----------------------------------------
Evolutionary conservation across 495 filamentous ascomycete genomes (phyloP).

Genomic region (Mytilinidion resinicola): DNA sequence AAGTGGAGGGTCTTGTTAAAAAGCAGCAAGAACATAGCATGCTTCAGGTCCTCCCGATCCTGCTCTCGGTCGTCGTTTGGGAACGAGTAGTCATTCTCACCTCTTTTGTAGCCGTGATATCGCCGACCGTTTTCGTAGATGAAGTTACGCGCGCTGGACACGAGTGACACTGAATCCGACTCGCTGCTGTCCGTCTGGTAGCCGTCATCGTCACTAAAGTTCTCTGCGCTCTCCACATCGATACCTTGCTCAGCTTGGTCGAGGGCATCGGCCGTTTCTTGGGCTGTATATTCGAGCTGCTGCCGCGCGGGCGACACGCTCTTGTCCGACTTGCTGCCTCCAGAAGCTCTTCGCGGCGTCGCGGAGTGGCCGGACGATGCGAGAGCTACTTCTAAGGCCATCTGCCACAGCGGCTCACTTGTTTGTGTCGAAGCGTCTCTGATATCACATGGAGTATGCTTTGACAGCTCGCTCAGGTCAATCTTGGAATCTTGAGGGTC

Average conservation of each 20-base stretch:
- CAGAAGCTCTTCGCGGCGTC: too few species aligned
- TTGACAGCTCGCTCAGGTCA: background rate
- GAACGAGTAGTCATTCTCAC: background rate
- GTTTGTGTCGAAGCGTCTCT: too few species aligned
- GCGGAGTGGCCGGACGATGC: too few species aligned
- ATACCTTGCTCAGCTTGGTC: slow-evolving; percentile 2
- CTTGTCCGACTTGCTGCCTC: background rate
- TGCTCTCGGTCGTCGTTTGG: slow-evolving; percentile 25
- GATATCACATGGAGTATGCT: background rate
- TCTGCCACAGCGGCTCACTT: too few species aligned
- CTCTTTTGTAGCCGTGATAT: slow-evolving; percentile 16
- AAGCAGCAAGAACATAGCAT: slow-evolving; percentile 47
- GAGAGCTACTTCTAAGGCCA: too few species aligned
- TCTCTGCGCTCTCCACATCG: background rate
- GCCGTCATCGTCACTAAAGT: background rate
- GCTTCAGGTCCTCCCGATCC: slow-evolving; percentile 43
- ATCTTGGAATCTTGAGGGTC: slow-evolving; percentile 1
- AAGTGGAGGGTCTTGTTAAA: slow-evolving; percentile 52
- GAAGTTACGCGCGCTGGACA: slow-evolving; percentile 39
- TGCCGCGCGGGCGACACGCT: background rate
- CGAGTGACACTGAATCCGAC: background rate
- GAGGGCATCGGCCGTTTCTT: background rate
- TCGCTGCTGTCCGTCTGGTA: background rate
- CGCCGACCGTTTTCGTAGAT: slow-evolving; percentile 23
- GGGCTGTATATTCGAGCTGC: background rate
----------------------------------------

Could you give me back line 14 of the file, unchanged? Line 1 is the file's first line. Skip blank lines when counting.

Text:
- CTCTTTTGTAGCCGTGATAT: slow-evolving; percentile 16